Nancy Sinatra, The First Mrs. Frank Sinatra, Dies At 101

The death of the Sinatra family matriarch sparked some confusion on Twitter.

Nancy Sinatra
Hulron Archive / Getty Images

The death of the Sinatra family matriarch sparked some confusion on Twitter.

Nancy Sinatra, the first wife of singer Frank Sinatra, has died at age 101. Nancy Barbato Sinatra was the first of the legendary singer’s four wives and the mother his three children, Nancy, Frank Jr., and Tina.

Nancy Sinatra Sr.’s death was announced late Friday by her namesake daughter, Nancy, who tweeted, “My mother passed away peacefully tonight at the age of 101. She was a blessing and the light of my life. Godspeed, Momma. Thank you for everything.” The cause of death for Nancy Sinatra Sr. has not been announced.

Nancy Barbato met Frank Sinatra before he became famous, in the summer of 1934 in Long Branch, N.J., according to The Hollywood Reporter. The couple married on Feb. 4, 1939, in New Jersey. As a wedding present, Frank reportedly gave Nancy a record of a song called “Our Love” that he recorded for her, according to CNN. The Sinatras, who resided in Jersey City, welcomed their first daughter, Nancy, in June 1940. Frank Jr. was in 1944 and daughter Tina was born in 1948.

Nancy and Frank Sinatra split in 1950 and the legendary crooner married Hollywood starlet Ava Gardner in November 1951, just 10 days after his divorce from Nancy was finalized. A devout Catholic, Nancy Sinatra never remarried after her divorce from Ol’ Blue Eyes. Frank Sinatra would go on to divorce Gardner in 1957 then later marry Mia Farrow, followed by Barbara Marx, who was married to him until his death in 1998.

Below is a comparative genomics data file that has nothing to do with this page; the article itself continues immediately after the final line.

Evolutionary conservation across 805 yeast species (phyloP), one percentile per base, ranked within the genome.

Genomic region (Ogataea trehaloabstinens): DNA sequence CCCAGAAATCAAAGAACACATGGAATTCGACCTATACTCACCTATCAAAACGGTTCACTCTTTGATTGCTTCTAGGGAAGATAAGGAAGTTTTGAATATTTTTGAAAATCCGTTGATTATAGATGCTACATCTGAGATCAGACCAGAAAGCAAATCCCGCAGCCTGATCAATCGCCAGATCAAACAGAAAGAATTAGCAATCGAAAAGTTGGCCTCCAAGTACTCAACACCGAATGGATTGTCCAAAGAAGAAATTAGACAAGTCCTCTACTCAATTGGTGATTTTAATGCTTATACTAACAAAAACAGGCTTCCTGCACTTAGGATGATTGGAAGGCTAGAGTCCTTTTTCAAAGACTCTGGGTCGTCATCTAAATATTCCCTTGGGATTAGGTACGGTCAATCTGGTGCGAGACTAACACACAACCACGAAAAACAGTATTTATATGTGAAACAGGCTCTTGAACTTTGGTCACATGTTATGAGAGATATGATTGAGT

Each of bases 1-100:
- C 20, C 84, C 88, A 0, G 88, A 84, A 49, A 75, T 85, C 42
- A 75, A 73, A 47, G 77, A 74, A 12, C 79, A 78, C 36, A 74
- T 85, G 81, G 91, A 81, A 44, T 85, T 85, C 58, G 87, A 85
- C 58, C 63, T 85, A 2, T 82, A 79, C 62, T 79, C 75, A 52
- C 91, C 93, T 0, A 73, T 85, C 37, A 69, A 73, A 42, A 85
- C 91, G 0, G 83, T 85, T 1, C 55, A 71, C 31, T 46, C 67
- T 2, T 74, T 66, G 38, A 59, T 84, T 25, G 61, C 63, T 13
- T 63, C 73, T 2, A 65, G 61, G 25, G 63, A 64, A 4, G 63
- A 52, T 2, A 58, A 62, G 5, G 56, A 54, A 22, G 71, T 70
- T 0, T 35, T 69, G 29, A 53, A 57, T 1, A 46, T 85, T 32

In honor of Nancy Sinatra’s 100th birthday last year, her oldest daughter paid tribute to her. According to The Chicago Tribune, Nancy Jr. shared rare family photographs on her official website with the message: “Happy 100th Birthday, Mom! We celebrate you, your charm, grace and wisdom; 100 years of pride and purpose and decades of patience, love and guidance. How can we possibly thank you, Mom? You are the best! I love you so much.”

Nancy Jr. also shared a song she recorded for her mother as well as some personal stories about her mom, including a cute tale of how he would stash extra packs of restaurant crackers in her purse “in case anyone ever got hungry later.”

The death of Nancy Sinatra Sr. sparked some confusion on social media. Some Twitter users confused the death announcement to be about Nancy Jr., the 78-year-old singer who shot to fame with her 1966 signature hit “These Boots Were Made for Walkin’.” After Nancy Sinatra Sr.’s death was announced, a few confused fans said their goodbyes to the “style icon” and told her to “rest easy in those boots.”